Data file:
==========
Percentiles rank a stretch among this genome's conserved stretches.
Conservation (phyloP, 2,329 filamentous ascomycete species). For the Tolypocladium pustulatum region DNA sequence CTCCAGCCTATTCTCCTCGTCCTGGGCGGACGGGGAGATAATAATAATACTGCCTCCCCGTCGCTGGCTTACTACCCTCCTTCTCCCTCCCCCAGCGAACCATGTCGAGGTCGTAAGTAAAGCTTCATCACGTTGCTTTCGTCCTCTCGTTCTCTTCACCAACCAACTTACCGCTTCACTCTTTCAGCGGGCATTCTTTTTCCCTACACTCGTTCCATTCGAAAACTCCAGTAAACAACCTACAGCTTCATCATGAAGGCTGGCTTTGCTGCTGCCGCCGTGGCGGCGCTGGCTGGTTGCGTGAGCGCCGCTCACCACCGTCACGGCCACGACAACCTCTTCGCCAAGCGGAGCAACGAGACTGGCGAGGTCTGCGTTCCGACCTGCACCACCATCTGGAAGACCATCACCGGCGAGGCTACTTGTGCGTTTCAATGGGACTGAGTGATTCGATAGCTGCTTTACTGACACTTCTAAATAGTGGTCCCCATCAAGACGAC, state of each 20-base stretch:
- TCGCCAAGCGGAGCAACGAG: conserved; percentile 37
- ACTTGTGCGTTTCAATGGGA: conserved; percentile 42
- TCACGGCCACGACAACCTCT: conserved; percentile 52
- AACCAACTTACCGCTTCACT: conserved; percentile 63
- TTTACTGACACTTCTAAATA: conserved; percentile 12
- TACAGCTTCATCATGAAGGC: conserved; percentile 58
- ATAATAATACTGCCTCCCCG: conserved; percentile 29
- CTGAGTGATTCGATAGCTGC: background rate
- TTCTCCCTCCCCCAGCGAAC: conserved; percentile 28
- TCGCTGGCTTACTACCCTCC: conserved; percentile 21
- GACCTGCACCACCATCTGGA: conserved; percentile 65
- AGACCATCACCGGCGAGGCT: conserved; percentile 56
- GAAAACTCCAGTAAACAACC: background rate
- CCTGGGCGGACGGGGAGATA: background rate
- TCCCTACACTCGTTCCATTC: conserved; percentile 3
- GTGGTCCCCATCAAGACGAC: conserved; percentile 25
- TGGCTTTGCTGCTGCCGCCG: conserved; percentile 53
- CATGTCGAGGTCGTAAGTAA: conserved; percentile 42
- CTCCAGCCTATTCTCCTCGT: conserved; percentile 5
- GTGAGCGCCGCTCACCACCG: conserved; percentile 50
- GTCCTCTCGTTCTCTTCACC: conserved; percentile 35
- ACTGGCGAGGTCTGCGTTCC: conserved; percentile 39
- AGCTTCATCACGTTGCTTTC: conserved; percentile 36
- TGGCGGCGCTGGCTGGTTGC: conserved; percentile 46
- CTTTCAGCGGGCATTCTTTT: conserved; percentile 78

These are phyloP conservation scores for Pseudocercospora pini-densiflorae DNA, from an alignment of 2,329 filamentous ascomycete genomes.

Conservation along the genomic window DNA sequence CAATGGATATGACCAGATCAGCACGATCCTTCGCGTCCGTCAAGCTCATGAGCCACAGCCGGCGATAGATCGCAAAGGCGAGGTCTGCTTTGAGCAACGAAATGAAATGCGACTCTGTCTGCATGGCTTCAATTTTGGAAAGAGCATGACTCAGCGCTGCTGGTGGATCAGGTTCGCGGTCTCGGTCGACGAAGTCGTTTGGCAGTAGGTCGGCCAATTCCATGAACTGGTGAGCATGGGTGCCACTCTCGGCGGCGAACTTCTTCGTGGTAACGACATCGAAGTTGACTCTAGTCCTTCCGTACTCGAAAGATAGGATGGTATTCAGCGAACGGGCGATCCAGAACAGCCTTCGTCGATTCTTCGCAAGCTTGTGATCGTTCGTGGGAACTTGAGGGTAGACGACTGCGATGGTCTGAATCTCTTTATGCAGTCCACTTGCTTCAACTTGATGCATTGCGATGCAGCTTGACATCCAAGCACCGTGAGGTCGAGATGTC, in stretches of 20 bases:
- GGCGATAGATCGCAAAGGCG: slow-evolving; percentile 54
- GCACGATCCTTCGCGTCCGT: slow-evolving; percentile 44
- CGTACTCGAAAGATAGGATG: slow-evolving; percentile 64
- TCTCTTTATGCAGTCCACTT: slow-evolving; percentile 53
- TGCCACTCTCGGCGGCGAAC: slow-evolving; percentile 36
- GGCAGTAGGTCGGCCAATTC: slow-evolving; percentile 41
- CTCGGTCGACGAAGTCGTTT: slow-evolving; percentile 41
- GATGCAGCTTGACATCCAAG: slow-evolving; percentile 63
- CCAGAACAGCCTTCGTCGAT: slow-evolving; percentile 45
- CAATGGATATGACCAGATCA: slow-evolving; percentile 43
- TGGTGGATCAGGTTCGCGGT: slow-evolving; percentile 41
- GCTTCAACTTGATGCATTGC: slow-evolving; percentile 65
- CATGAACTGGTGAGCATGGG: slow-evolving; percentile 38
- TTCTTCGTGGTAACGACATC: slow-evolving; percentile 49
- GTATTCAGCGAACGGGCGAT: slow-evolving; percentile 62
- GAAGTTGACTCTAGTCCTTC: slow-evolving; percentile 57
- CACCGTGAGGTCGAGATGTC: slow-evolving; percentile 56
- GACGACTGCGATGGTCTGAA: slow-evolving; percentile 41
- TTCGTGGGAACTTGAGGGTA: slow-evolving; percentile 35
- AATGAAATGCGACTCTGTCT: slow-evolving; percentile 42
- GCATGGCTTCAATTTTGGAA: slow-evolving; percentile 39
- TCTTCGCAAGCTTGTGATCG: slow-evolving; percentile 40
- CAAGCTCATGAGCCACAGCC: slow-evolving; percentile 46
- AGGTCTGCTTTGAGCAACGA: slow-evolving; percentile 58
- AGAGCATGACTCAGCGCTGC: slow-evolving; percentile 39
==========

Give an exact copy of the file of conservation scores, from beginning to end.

Percentiles rank a stretch among this genome's conserved stretches.
Conservation (phyloP, 2,329 filamentous ascomycete species). For the Tolypocladium pustulatum region DNA sequence CTCCAGCCTATTCTCCTCGTCCTGGGCGGACGGGGAGATAATAATAATACTGCCTCCCCGTCGCTGGCTTACTACCCTCCTTCTCCCTCCCCCAGCGAACCATGTCGAGGTCGTAAGTAAAGCTTCATCACGTTGCTTTCGTCCTCTCGTTCTCTTCACCAACCAACTTACCGCTTCACTCTTTCAGCGGGCATTCTTTTTCCCTACACTCGTTCCATTCGAAAACTCCAGTAAACAACCTACAGCTTCATCATGAAGGCTGGCTTTGCTGCTGCCGCCGTGGCGGCGCTGGCTGGTTGCGTGAGCGCCGCTCACCACCGTCACGGCCACGACAACCTCTTCGCCAAGCGGAGCAACGAGACTGGCGAGGTCTGCGTTCCGACCTGCACCACCATCTGGAAGACCATCACCGGCGAGGCTACTTGTGCGTTTCAATGGGACTGAGTGATTCGATAGCTGCTTTACTGACACTTCTAAATAGTGGTCCCCATCAAGACGAC, state of each 20-base stretch:
- TCGCCAAGCGGAGCAACGAG: conserved; percentile 37
- ACTTGTGCGTTTCAATGGGA: conserved; percentile 42
- TCACGGCCACGACAACCTCT: conserved; percentile 52
- AACCAACTTACCGCTTCACT: conserved; percentile 63
- TTTACTGACACTTCTAAATA: conserved; percentile 12
- TACAGCTTCATCATGAAGGC: conserved; percentile 58
- ATAATAATACTGCCTCCCCG: conserved; percentile 29
- CTGAGTGATTCGATAGCTGC: background rate
- TTCTCCCTCCCCCAGCGAAC: conserved; percentile 28
- TCGCTGGCTTACTACCCTCC: conserved; percentile 21
- GACCTGCACCACCATCTGGA: conserved; percentile 65
- AGACCATCACCGGCGAGGCT: conserved; percentile 56
- GAAAACTCCAGTAAACAACC: background rate
- CCTGGGCGGACGGGGAGATA: background rate
- TCCCTACACTCGTTCCATTC: conserved; percentile 3
- GTGGTCCCCATCAAGACGAC: conserved; percentile 25
- TGGCTTTGCTGCTGCCGCCG: conserved; percentile 53
- CATGTCGAGGTCGTAAGTAA: conserved; percentile 42
- CTCCAGCCTATTCTCCTCGT: conserved; percentile 5
- GTGAGCGCCGCTCACCACCG: conserved; percentile 50
- GTCCTCTCGTTCTCTTCACC: conserved; percentile 35
- ACTGGCGAGGTCTGCGTTCC: conserved; percentile 39
- AGCTTCATCACGTTGCTTTC: conserved; percentile 36
- TGGCGGCGCTGGCTGGTTGC: conserved; percentile 46
- CTTTCAGCGGGCATTCTTTT: conserved; percentile 78

These are phyloP conservation scores for Pseudocercospora pini-densiflorae DNA, from an alignment of 2,329 filamentous ascomycete genomes.

Conservation along the genomic window DNA sequence CAATGGATATGACCAGATCAGCACGATCCTTCGCGTCCGTCAAGCTCATGAGCCACAGCCGGCGATAGATCGCAAAGGCGAGGTCTGCTTTGAGCAACGAAATGAAATGCGACTCTGTCTGCATGGCTTCAATTTTGGAAAGAGCATGACTCAGCGCTGCTGGTGGATCAGGTTCGCGGTCTCGGTCGACGAAGTCGTTTGGCAGTAGGTCGGCCAATTCCATGAACTGGTGAGCATGGGTGCCACTCTCGGCGGCGAACTTCTTCGTGGTAACGACATCGAAGTTGACTCTAGTCCTTCCGTACTCGAAAGATAGGATGGTATTCAGCGAACGGGCGATCCAGAACAGCCTTCGTCGATTCTTCGCAAGCTTGTGATCGTTCGTGGGAACTTGAGGGTAGACGACTGCGATGGTCTGAATCTCTTTATGCAGTCCACTTGCTTCAACTTGATGCATTGCGATGCAGCTTGACATCCAAGCACCGTGAGGTCGAGATGTC, in stretches of 20 bases:
- GGCGATAGATCGCAAAGGCG: slow-evolving; percentile 54
- GCACGATCCTTCGCGTCCGT: slow-evolving; percentile 44
- CGTACTCGAAAGATAGGATG: slow-evolving; percentile 64
- TCTCTTTATGCAGTCCACTT: slow-evolving; percentile 53
- TGCCACTCTCGGCGGCGAAC: slow-evolving; percentile 36
- GGCAGTAGGTCGGCCAATTC: slow-evolving; percentile 41
- CTCGGTCGACGAAGTCGTTT: slow-evolving; percentile 41
- GATGCAGCTTGACATCCAAG: slow-evolving; percentile 63
- CCAGAACAGCCTTCGTCGAT: slow-evolving; percentile 45
- CAATGGATATGACCAGATCA: slow-evolving; percentile 43
- TGGTGGATCAGGTTCGCGGT: slow-evolving; percentile 41
- GCTTCAACTTGATGCATTGC: slow-evolving; percentile 65
- CATGAACTGGTGAGCATGGG: slow-evolving; percentile 38
- TTCTTCGTGGTAACGACATC: slow-evolving; percentile 49
- GTATTCAGCGAACGGGCGAT: slow-evolving; percentile 62
- GAAGTTGACTCTAGTCCTTC: slow-evolving; percentile 57
- CACCGTGAGGTCGAGATGTC: slow-evolving; percentile 56
- GACGACTGCGATGGTCTGAA: slow-evolving; percentile 41
- TTCGTGGGAACTTGAGGGTA: slow-evolving; percentile 35
- AATGAAATGCGACTCTGTCT: slow-evolving; percentile 42
- GCATGGCTTCAATTTTGGAA: slow-evolving; percentile 39
- TCTTCGCAAGCTTGTGATCG: slow-evolving; percentile 40
- CAAGCTCATGAGCCACAGCC: slow-evolving; percentile 46
- AGGTCTGCTTTGAGCAACGA: slow-evolving; percentile 58
- AGAGCATGACTCAGCGCTGC: slow-evolving; percentile 39